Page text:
Predictive Suicide Prevention Models Receive Modest Support

man thinking, possibly wanting to commit suicide by pills
With the feasibility of predictive models being debated, a study collected feedback from high-risk veterans about the US Department of Veterans Affairs prevention program called Recovery Engagement and Coordination for Health–Veterans Enhanced Treatment (REACH VET).

Predictive analytics models have generated both excitement and debate over their use as a tool for suicide prevention. The authors in a study published in Psychiatry Services wanted to get the patient perspective. If a physician tells someone he or she is a suicide risk, how would they perceive that information? To find out, the authors surveyed high-risk veterans hospitalized in a psychiatric inpatient unit.

The researchers recruited patients from a large Veteran’s Affairs  facility at high risk for being identified by the predictive program Recovery Engagement and Coordination for Health — Veterans Enhanced Treatment (REACH VET). Out of 220 patients approached, 102 surveys were returned.

The survey included demographic information and 3 vignettes that described conversations between clinicians and patients about a suicide prevention program. A 5-point, 5-item scale followed each vignette.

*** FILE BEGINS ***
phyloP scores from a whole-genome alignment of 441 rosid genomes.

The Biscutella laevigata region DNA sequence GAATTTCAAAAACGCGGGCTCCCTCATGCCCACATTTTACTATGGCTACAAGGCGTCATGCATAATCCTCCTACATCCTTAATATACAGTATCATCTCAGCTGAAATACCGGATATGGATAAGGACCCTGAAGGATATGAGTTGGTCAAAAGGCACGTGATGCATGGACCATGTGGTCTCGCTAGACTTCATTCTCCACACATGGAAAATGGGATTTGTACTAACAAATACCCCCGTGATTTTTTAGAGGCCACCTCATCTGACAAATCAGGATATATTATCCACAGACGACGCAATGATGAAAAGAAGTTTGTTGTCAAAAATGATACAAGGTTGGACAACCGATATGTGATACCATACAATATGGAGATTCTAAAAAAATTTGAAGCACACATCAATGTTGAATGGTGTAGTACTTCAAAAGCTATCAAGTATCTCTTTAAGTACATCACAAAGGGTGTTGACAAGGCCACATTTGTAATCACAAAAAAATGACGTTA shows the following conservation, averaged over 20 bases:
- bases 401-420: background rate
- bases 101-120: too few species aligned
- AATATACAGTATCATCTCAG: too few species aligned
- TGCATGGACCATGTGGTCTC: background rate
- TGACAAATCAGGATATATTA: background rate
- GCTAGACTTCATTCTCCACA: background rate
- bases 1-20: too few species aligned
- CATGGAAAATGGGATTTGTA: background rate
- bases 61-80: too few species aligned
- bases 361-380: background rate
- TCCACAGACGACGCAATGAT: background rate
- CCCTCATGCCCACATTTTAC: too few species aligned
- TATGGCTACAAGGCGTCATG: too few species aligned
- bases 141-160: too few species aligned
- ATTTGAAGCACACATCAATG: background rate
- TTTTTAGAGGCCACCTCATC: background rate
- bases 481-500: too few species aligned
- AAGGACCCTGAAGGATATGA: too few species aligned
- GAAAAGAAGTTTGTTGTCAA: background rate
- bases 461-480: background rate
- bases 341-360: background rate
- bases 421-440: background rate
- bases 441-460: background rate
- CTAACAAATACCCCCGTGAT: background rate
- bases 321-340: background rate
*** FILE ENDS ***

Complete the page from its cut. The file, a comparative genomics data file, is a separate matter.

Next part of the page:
All 3 vignettes were rated neutral to very caring by 80% of respondents. Script C was rated as neutral to very caring by 95% (N=88) of respondents. The overall difference in vignette ratings was significant (x2=11.17, df=2, P =.004). Post hoc comparisons were not significant.

All 3 vignettes were rated neutral to very helpful by 90% of respondents, neutral to very informative by at least 88% of respondents, and neutral to very encouraging by at least 78% of respondents.

Most participants (78%) said hearing one of these scripts would not make them feel hopeless or helpless.

Advice for clinicians included tips such as “be genuine and compassionate” and “really care.” A few had concerns about using a predictive analytics program: Why did it flag me? Will my treatment change?

The fact that the results may not generalize to all REACH VET patients or the general population was one of the limitations of this study.

“Although these results support the feasibility of using predictive analytics for suicide prevention, this preliminary study represents only a first step; more research is needed to examine a variety of stakeholder opinions utilizing improved methods,” the authors concluded.


Reger MA, Ammerman BA, Carter SP, et al. Patient Feedback on the Use of Predictive Analytics for Suicide Prevention. Psychiatr Serv. 2020 Nov 3:appips202000092. doi: 10.1176/